23. And then I walked passed the antique mahogany hutch on my way to the bathroom. And I looked at the painting (we bought from the second-hand shop) that was now hanging on the wall in the small hallway near the bathroom door in our apartment.
24. The painted canvas was framed in a large, intricately carved dark wooden picture frame. The painting was a painting of a woman holding her baby. The baby was bundled up in a pink woolen blanket. And only a portion of the baby’s left side profile was discernible.
25. Only the baby’s left side rosy red cheek, and a portion of the baby’s left side portion of nose, and the baby’s closed left eye, and a small portion of the baby’s closed rosy mouth on the left side, was discernible.
26. The woman was sitting on a white wicker chair, and she was holding her baby bundled up in the soft pink woolen blanket, as though the blanket was meant to keep the baby warm. And the woman was wearing a pair of black tight fitting Gass jeans. But she wasn’t wearing any shoes. She was barefoot.
27. In the background of this picture of the woman holding her baby in her arms and sitting on the white wicker chair, was a singular background that was painted a completely smooth lavender.
28. And I couldn’t help but notice that the woman’s beautiful feet had toenails that were nicely polished with a bright red nail polish. And she was wearing a black sleeveless Evelence blouse that had six small black buttons buttoned all the way up to the top of her neck line.
29. And I stared at her slender arms and her long beautiful hands as she held the baby, and I noticed that her fingernails were nicely manicured and polished with the very same bright red nail polish that her toenails were polished with.
30. Then I looked up at her long, flowing, chestnut brown hair that hung thickly down over her shoulders. And because her eyes were hidden behind a pair of large black Rye-Pan sunglasses, I couldn’t see her eyes.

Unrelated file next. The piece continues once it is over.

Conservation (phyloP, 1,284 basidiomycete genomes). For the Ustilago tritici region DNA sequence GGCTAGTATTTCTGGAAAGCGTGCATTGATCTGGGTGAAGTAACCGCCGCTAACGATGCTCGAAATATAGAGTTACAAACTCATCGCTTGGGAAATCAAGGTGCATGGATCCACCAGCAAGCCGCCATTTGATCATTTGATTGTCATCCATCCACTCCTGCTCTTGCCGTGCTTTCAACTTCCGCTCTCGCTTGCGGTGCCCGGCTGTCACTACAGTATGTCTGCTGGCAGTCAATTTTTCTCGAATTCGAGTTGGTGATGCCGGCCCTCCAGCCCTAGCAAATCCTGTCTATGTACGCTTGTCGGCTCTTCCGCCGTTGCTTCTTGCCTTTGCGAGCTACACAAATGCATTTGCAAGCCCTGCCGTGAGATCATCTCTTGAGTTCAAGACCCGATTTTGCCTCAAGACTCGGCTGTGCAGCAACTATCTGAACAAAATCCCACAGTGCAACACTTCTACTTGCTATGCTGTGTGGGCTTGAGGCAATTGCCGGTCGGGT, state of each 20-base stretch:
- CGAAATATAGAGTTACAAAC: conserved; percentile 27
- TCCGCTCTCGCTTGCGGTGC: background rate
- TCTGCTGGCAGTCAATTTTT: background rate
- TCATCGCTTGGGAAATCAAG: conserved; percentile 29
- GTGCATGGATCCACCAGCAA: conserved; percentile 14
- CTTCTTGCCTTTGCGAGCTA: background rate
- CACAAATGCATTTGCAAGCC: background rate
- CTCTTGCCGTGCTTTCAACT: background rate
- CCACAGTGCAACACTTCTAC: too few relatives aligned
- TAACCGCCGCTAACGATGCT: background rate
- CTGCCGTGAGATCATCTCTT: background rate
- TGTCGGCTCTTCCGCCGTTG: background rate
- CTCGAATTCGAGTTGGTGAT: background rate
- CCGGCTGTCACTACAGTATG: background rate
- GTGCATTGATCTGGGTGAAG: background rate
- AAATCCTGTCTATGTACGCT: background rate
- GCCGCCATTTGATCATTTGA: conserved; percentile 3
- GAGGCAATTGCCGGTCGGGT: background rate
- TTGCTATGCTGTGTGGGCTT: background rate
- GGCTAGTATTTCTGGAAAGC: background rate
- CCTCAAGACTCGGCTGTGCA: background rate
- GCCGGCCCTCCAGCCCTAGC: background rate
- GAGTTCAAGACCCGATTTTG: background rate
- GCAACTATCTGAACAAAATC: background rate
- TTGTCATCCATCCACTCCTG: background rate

31. I then looked at her face, and I could see only parts of her face that weren’t hidden behind her large black Rye-Pan sunglasses. Yet I couldn't help but focus on her lips. Her lips were closed and quite large and puckered into a kiss going out toward the person who would be viewing the painting. And her lips were glossed over with a thick layer of hot red Garlucci lipstick.
32. Abruptly, my eyes shifted downward from the painted canvas, so I could see the title of the painting. Shop At The Shop, was the title of the painting. The title of the painting was stylistically engraved on a gold-plated metal plaque that was affixed to the bottom part of the painting’s intricately carved dark wooden picture frame.
33. I backed one or two steps away from the painting, and I said aloud to Lisa who was in the kitchen, Wow, what exactly regulates what a person does with their life?
34. Lisa knew I was talking about the painting on the wall that was perpendicular to the bathroom door, and across from the bedroom door, and near the threshold of the living room. It was the only painting we had in the apartment. At least now she knew exactly where I was, obviously on my way to the bathroom.
35. So she said from the kitchen, I think that's where the energy of the person comes in, and the ability of the person.
36. I heard what she said, and I heard the loud squeak of the oven door opening up all the way. And I heard the sound of Lisa pulling the pan-sheet of onion rings out of the oven. Directly after that, I heard the squeak of the oven door closing, and I heard the faint sharp sound of the oven-timer being clicked off (before the alarm could actually go off).
37. I said, So you're saying that what a person does with their life is related to the energy they have? What about a person who has lots of energy and they only cook and clean all day? They're constantly using energy, right? They seem to have plenty of energy.
38. Lisa said, Well, I'm not talking about pure energy of using up calories. I'm talking about mental energy, creative energy. I'm talking about someone creating something new!
39. So with her country-style pot holder gloves on, she swung the pan-sheet of onion rings over to the kitchen countertop and dumped them into the large Denkar serving dish.
40. She thought to herself that it was a wonderful painting. She said aloud on many occasions that she loved it because it was a real painting, using real paint, and that it was in a real wooden frame. A picture says a thousand words, she said several times, referring to all paintings in general. She also said that she loved the Denkar serving dish she bought from the second-hand shop at just a fraction of the original price.
41. How many people actually create something new in their lifetime? I mean during their whole lifetime, how many people actually create something completely new? I said. And I hoped that she heard what I said as I walked into the bathroom, and I closed the bathroom door behind me.
If you'd like, click here to read the first 22 passages.